There are two types of company director; executive, and non-executive. They’re largely the same, except non-executive directors usually have little to no involvement in the general running of the business.
If there’s more than one director then they’re often responsible for a specific function in the company, such as a director of finance. Directors of a company are also responsible for filing the accounts with Companies House, and it’s the directors who may be fined if anything is late! Our video guide below explains the role of a company director in a little bit more detail.
What’s the point of having a non-executive director?
A non-executive director is usually only part-time, and they typically concentrate on specific projects. Their role is to provide an objective view of the business, and improve its effectiveness.
They won’t deal with the day-to-day stuff, but they will be involved in the planning and policy-making which helps to steer the company.
So what does a managing director do?
Managing directors are sometimes also known as a Chief Executive Officer, or CEO. Essentially, they are the director who leads the activities of the other directors in the business. A company usually only has one managing director at a time.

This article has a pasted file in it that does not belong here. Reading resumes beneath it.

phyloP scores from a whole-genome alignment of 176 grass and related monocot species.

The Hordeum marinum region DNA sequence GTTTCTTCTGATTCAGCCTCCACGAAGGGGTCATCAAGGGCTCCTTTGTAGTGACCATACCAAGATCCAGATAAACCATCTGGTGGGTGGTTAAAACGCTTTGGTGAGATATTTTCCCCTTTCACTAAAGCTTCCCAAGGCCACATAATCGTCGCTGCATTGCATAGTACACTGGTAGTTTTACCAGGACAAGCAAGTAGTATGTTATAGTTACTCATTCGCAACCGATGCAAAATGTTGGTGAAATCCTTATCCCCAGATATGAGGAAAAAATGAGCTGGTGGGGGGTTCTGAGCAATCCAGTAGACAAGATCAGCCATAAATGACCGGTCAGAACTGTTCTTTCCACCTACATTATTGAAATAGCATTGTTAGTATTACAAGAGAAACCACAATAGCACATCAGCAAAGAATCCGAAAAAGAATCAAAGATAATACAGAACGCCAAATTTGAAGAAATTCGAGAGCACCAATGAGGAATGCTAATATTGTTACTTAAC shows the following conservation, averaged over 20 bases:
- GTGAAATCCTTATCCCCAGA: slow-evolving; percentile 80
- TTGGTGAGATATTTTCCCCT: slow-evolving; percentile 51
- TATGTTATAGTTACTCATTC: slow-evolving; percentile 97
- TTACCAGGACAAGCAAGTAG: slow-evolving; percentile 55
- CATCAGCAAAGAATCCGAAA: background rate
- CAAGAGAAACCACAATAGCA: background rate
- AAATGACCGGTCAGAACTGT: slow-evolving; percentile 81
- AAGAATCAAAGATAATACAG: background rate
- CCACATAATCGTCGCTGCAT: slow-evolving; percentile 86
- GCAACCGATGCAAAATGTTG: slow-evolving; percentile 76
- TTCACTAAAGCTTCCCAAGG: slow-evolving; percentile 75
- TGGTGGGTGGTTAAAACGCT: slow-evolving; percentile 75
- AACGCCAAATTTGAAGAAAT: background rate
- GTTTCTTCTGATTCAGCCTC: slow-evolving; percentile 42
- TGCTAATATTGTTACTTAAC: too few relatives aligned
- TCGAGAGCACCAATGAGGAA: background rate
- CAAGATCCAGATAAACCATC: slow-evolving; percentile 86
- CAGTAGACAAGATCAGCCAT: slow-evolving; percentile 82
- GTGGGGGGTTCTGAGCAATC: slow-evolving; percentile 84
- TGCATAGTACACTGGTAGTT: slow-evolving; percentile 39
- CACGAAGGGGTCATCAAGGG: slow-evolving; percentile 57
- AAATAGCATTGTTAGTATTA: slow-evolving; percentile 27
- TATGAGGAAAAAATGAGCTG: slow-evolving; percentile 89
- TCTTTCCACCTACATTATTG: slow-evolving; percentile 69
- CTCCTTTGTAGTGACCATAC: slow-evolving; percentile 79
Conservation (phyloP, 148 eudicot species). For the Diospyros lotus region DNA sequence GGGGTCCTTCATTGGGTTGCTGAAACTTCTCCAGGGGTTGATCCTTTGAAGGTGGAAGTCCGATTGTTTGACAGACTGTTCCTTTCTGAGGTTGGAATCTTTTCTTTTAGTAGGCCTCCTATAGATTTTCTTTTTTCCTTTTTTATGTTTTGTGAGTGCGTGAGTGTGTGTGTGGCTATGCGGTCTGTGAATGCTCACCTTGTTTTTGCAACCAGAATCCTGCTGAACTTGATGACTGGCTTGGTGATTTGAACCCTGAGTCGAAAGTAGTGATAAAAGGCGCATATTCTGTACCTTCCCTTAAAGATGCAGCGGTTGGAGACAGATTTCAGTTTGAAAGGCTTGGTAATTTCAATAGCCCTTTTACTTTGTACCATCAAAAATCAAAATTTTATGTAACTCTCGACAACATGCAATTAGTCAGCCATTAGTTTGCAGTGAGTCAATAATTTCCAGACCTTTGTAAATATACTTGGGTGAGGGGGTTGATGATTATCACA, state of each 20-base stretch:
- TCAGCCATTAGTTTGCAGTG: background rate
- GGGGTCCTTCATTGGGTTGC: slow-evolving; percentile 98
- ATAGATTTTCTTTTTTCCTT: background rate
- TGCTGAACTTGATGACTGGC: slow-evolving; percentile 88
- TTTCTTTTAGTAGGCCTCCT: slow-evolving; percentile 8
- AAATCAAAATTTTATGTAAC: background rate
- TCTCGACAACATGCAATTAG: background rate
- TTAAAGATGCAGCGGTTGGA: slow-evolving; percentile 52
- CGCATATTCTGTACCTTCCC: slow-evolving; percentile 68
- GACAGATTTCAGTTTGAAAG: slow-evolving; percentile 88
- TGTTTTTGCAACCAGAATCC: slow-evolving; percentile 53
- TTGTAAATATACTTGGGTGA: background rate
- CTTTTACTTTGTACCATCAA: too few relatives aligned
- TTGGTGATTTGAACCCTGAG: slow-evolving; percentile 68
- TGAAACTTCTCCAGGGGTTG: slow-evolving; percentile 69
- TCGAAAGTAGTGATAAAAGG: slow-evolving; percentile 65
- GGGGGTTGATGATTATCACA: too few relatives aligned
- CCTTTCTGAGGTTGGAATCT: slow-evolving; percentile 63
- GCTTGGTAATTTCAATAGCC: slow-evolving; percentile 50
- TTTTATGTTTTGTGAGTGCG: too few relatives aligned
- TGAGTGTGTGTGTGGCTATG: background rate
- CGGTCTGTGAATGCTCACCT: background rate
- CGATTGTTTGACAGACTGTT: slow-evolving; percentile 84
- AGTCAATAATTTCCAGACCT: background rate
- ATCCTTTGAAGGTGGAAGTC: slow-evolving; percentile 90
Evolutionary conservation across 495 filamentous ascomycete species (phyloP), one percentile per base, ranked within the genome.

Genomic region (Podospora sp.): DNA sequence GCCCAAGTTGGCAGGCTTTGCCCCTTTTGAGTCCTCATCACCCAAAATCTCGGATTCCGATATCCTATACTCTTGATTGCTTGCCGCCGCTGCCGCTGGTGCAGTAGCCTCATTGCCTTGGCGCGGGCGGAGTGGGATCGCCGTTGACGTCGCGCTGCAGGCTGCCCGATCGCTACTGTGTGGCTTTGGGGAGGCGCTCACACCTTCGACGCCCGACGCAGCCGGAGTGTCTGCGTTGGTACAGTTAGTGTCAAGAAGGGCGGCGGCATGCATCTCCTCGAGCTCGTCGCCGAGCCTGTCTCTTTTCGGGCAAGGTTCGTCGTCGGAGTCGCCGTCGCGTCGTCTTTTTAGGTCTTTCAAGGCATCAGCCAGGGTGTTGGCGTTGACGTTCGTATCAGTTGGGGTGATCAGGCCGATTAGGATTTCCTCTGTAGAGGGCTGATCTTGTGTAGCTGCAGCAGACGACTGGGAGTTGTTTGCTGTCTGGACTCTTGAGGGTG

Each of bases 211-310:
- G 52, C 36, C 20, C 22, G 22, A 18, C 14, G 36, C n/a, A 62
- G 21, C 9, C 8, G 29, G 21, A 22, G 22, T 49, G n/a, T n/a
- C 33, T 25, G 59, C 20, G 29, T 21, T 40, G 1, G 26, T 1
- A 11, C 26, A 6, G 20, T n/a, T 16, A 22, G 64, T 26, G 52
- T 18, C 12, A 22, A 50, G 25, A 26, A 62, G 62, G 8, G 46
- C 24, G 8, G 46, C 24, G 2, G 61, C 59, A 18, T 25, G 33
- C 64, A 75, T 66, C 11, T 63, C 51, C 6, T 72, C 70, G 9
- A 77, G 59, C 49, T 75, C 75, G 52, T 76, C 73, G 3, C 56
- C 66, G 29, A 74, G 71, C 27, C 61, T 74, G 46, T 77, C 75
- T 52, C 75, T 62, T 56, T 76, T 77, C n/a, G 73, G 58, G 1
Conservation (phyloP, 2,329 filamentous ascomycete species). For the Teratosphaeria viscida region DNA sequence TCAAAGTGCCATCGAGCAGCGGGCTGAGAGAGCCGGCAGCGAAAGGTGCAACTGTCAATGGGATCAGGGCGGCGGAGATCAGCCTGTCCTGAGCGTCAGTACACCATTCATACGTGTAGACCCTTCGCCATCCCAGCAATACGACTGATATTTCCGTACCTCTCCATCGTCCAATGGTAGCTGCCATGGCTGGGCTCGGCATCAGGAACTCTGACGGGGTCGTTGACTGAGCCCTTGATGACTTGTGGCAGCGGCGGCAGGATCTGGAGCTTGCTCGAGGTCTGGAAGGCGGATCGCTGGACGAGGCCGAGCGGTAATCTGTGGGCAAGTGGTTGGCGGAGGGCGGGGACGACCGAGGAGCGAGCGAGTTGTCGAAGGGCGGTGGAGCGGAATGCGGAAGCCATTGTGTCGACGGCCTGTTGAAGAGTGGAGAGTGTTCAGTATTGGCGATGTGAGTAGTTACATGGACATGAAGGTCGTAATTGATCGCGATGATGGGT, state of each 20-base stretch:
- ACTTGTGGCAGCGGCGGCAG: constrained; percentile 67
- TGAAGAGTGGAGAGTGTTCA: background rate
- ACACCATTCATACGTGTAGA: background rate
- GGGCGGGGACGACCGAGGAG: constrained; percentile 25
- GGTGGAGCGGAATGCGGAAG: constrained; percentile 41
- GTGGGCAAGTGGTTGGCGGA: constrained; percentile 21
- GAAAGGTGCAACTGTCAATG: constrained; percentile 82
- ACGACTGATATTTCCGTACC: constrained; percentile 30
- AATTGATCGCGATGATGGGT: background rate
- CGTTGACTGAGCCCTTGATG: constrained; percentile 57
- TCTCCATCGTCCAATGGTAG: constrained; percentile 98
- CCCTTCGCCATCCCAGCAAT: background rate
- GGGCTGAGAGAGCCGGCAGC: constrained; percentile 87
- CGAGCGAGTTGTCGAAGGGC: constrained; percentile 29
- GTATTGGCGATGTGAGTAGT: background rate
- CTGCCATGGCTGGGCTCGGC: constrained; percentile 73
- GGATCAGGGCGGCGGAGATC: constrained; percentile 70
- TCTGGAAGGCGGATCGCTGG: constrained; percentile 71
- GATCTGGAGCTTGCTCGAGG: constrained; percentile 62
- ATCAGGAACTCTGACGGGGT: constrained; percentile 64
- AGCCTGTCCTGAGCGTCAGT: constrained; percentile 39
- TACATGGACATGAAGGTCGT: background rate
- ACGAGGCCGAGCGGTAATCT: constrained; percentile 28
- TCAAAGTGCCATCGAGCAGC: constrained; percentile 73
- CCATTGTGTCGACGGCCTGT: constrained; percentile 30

Limited company accountancy services
From only £54.50 per month
Does my company need a director?
It’s a legal requirement for a private company to have at least one director whereas a public limited company must have at least two directors, and these must be separate to the company secretary. The company secretary of a public limited company must be suitably qualified before accepting the role.
Subscribe to our newsletter to get accounting tips like this right to your inbox
About The Author
MAAT and ICPA accountant, with a passion for making accountancy and bookkeeping accessible. Other interests include cloud-based software development for web and mobile access, keeping fit, reading, and entrepreneurship.